Trump ‘Knows Republicans Are Stupid,’ Jared Kushner Allegedly Said to Former Editor

One of the strategies Donald Trump employed as he began putting his name on the U.S. political map years ago was championing “birtherism,” the long-held conspiracy theory that President Barack Obama was born outside of the U.S. and hence should never have been elected. He often chastised Obama and demanded the president produce his birth certificate, revving up an anti-Obama base that eventually helped put Trump in the White House.

Evidently, Trump may have been using the so-called birthers only as a means to an end.

His son-in-law, Jared Kushner, who is also a senior adviser to the president, allegedly told a former editor of the newspaper he once owned that the billionaire real-estate mogul didn’t believe his own “birtherism” claims, and only made them to charge up Republicans because they are “stupid,” GQ reported.

During a discussion on how to cover Trump, the former New York Observer editor, Elizabeth Spiers, claimed she told Kushner that she had serious problems with Trump’s repeated claims that Obama was not born in the U.S., to which Kushner allegedly told her: "He doesn't really believe it, Elizabeth. He just knows Republicans are stupid and they'll buy it." 

Spiers told her Kushner anecdote in response to a question from a conservative blogger on Facebook, and then screenshotted the response and put it up on Twitter.

From early 2011 to late 2012, Spiers served as the Observer’s editor-in-chief and as editorial director of Observer Media Group, according to her LinkedIn profile, and also helped found the since-vanished website Gawker in 2002. Kushner bought the newspaper for $10 million in 2006, and in November discontinued its print edition. Kushner stepped down as the paper’s publisher in January.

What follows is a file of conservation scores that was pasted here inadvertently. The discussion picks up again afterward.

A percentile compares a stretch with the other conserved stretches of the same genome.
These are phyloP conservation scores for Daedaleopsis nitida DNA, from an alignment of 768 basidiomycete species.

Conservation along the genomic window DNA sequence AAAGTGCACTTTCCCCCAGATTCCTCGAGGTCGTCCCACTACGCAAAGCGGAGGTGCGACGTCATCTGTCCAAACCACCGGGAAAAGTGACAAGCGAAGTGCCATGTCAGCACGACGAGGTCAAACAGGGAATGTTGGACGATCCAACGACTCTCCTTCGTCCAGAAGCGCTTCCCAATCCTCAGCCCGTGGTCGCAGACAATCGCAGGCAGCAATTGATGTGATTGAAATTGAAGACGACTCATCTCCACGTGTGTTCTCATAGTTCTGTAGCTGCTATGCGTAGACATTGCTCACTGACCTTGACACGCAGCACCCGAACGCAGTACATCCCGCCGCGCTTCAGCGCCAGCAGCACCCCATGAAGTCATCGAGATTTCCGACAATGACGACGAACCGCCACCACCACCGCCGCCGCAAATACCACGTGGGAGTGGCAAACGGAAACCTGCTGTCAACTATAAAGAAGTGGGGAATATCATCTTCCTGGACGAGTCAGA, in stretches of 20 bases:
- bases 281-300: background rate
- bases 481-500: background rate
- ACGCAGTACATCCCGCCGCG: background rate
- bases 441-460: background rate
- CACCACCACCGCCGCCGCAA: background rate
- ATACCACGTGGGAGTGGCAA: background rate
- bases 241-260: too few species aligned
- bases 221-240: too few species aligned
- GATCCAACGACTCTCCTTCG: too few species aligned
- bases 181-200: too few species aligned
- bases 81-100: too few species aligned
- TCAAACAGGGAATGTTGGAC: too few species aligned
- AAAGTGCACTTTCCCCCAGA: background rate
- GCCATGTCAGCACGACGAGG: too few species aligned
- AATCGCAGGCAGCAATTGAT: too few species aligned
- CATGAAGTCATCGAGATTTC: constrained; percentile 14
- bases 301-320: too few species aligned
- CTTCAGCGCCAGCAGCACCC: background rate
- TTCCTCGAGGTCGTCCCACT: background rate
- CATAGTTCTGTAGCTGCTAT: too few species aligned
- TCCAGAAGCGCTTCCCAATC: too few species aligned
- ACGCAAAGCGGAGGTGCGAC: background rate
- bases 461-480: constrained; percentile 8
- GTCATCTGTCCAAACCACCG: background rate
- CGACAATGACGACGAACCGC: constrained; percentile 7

If Spiers’s story is true, Kushner once again finds himself at the heart of a troubling story. For the last several days, the 35-year-old’s contacts and meetings with Russia’s ambassador to the U.S., Sergey Kislyak, and a Russian banker during the Trump campaign’s transition to the White House have come under the scrutiny of federal intelligence agencies. Kushner was supposedly attempting to set up a back-channel for communication directly with Russian President Vladimir Putin.

However, Kushner is reportedly not being directly investigated himself, and those close to him have said he’s likely to offer congressional testimony.

Trump is known to value loyalty and to protect his family members or anyone within his inner circle, and he has defended Kushner. On Tuesday morning, Trump retweeted a Fox News story posted by Fox & Friends that cited an unnamed source who said Kushner was not trying to set up a direct line to Putin.

The use of a story citing unnamed sources directly contradicted an earlier tweet-storm by the president, who said such stories were made up or “fake news.”

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